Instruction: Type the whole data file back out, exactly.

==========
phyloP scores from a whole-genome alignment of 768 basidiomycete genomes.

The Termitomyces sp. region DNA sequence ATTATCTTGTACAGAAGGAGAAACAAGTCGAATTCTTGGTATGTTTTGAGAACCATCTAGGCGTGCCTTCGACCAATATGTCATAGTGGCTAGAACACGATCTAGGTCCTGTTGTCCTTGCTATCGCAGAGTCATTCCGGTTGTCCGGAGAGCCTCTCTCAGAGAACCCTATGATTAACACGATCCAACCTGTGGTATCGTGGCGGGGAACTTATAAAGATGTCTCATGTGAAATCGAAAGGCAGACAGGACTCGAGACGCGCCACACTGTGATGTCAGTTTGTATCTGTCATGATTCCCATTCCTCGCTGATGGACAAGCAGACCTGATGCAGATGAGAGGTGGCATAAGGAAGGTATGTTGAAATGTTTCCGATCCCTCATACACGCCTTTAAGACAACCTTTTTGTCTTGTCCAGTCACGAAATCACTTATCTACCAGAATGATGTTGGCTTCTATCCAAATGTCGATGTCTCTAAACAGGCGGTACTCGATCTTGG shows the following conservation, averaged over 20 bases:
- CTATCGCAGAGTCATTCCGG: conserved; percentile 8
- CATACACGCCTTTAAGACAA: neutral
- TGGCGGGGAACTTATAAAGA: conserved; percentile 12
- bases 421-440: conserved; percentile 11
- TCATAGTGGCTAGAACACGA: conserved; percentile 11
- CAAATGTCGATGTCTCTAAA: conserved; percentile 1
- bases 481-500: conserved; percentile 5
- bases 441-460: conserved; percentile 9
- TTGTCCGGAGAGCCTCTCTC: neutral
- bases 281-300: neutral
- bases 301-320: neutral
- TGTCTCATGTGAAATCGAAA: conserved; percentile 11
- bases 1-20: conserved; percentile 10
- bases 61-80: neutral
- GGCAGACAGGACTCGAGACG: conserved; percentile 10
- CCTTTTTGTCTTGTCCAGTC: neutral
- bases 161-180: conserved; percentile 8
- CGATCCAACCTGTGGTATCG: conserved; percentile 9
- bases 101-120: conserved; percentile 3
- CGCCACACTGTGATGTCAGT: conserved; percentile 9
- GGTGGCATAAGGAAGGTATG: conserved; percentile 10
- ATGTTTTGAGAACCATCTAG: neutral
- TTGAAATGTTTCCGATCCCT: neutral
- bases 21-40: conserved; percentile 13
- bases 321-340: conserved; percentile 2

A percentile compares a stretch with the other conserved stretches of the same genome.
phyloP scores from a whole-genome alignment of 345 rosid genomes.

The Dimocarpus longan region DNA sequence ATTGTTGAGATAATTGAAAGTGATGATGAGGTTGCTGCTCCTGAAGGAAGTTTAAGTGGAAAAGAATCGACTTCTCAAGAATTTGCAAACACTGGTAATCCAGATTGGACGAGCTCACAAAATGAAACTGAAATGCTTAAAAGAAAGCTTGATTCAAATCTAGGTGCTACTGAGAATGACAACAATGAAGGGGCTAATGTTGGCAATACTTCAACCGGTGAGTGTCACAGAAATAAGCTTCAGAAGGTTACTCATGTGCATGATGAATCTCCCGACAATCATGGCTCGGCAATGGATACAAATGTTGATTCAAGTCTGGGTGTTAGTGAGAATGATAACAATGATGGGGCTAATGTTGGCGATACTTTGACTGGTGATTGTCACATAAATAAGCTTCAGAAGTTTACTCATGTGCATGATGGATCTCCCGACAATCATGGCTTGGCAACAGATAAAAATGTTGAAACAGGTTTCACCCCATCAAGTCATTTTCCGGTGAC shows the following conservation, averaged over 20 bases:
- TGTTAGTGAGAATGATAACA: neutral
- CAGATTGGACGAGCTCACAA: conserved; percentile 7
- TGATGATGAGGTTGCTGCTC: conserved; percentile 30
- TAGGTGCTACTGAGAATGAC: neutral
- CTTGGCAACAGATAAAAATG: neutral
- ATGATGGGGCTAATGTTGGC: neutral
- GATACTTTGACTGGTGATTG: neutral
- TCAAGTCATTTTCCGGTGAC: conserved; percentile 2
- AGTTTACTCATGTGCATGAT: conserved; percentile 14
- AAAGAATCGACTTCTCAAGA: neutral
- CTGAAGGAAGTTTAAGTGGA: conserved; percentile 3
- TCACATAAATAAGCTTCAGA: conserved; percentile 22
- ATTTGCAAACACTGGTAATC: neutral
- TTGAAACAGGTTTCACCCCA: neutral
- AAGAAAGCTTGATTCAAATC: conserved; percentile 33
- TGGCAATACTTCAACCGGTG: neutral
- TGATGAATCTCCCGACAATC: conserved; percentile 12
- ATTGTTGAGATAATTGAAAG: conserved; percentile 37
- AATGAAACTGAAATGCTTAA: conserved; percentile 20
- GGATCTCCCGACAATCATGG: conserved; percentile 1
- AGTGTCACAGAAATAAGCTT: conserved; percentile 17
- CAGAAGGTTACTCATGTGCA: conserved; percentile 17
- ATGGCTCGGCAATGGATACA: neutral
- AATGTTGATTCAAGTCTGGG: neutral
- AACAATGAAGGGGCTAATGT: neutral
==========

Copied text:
phyloP scores from a whole-genome alignment of 768 basidiomycete genomes.

The Termitomyces sp. region DNA sequence ATTATCTTGTACAGAAGGAGAAACAAGTCGAATTCTTGGTATGTTTTGAGAACCATCTAGGCGTGCCTTCGACCAATATGTCATAGTGGCTAGAACACGATCTAGGTCCTGTTGTCCTTGCTATCGCAGAGTCATTCCGGTTGTCCGGAGAGCCTCTCTCAGAGAACCCTATGATTAACACGATCCAACCTGTGGTATCGTGGCGGGGAACTTATAAAGATGTCTCATGTGAAATCGAAAGGCAGACAGGACTCGAGACGCGCCACACTGTGATGTCAGTTTGTATCTGTCATGATTCCCATTCCTCGCTGATGGACAAGCAGACCTGATGCAGATGAGAGGTGGCATAAGGAAGGTATGTTGAAATGTTTCCGATCCCTCATACACGCCTTTAAGACAACCTTTTTGTCTTGTCCAGTCACGAAATCACTTATCTACCAGAATGATGTTGGCTTCTATCCAAATGTCGATGTCTCTAAACAGGCGGTACTCGATCTTGG shows the following conservation, averaged over 20 bases:
- CTATCGCAGAGTCATTCCGG: conserved; percentile 8
- CATACACGCCTTTAAGACAA: neutral
- TGGCGGGGAACTTATAAAGA: conserved; percentile 12
- bases 421-440: conserved; percentile 11
- TCATAGTGGCTAGAACACGA: conserved; percentile 11
- CAAATGTCGATGTCTCTAAA: conserved; percentile 1
- bases 481-500: conserved; percentile 5
- bases 441-460: conserved; percentile 9
- TTGTCCGGAGAGCCTCTCTC: neutral
- bases 281-300: neutral
- bases 301-320: neutral
- TGTCTCATGTGAAATCGAAA: conserved; percentile 11
- bases 1-20: conserved; percentile 10
- bases 61-80: neutral
- GGCAGACAGGACTCGAGACG: conserved; percentile 10
- CCTTTTTGTCTTGTCCAGTC: neutral
- bases 161-180: conserved; percentile 8
- CGATCCAACCTGTGGTATCG: conserved; percentile 9
- bases 101-120: conserved; percentile 3
- CGCCACACTGTGATGTCAGT: conserved; percentile 9
- GGTGGCATAAGGAAGGTATG: conserved; percentile 10
- ATGTTTTGAGAACCATCTAG: neutral
- TTGAAATGTTTCCGATCCCT: neutral
- bases 21-40: conserved; percentile 13
- bases 321-340: conserved; percentile 2

A percentile compares a stretch with the other conserved stretches of the same genome.
phyloP scores from a whole-genome alignment of 345 rosid genomes.

The Dimocarpus longan region DNA sequence ATTGTTGAGATAATTGAAAGTGATGATGAGGTTGCTGCTCCTGAAGGAAGTTTAAGTGGAAAAGAATCGACTTCTCAAGAATTTGCAAACACTGGTAATCCAGATTGGACGAGCTCACAAAATGAAACTGAAATGCTTAAAAGAAAGCTTGATTCAAATCTAGGTGCTACTGAGAATGACAACAATGAAGGGGCTAATGTTGGCAATACTTCAACCGGTGAGTGTCACAGAAATAAGCTTCAGAAGGTTACTCATGTGCATGATGAATCTCCCGACAATCATGGCTCGGCAATGGATACAAATGTTGATTCAAGTCTGGGTGTTAGTGAGAATGATAACAATGATGGGGCTAATGTTGGCGATACTTTGACTGGTGATTGTCACATAAATAAGCTTCAGAAGTTTACTCATGTGCATGATGGATCTCCCGACAATCATGGCTTGGCAACAGATAAAAATGTTGAAACAGGTTTCACCCCATCAAGTCATTTTCCGGTGAC shows the following conservation, averaged over 20 bases:
- TGTTAGTGAGAATGATAACA: neutral
- CAGATTGGACGAGCTCACAA: conserved; percentile 7
- TGATGATGAGGTTGCTGCTC: conserved; percentile 30
- TAGGTGCTACTGAGAATGAC: neutral
- CTTGGCAACAGATAAAAATG: neutral
- ATGATGGGGCTAATGTTGGC: neutral
- GATACTTTGACTGGTGATTG: neutral
- TCAAGTCATTTTCCGGTGAC: conserved; percentile 2
- AGTTTACTCATGTGCATGAT: conserved; percentile 14
- AAAGAATCGACTTCTCAAGA: neutral
- CTGAAGGAAGTTTAAGTGGA: conserved; percentile 3
- TCACATAAATAAGCTTCAGA: conserved; percentile 22
- ATTTGCAAACACTGGTAATC: neutral
- TTGAAACAGGTTTCACCCCA: neutral
- AAGAAAGCTTGATTCAAATC: conserved; percentile 33
- TGGCAATACTTCAACCGGTG: neutral
- TGATGAATCTCCCGACAATC: conserved; percentile 12
- ATTGTTGAGATAATTGAAAG: conserved; percentile 37
- AATGAAACTGAAATGCTTAA: conserved; percentile 20
- GGATCTCCCGACAATCATGG: conserved; percentile 1
- AGTGTCACAGAAATAAGCTT: conserved; percentile 17
- CAGAAGGTTACTCATGTGCA: conserved; percentile 17
- ATGGCTCGGCAATGGATACA: neutral
- AATGTTGATTCAAGTCTGGG: neutral
- AACAATGAAGGGGCTAATGT: neutral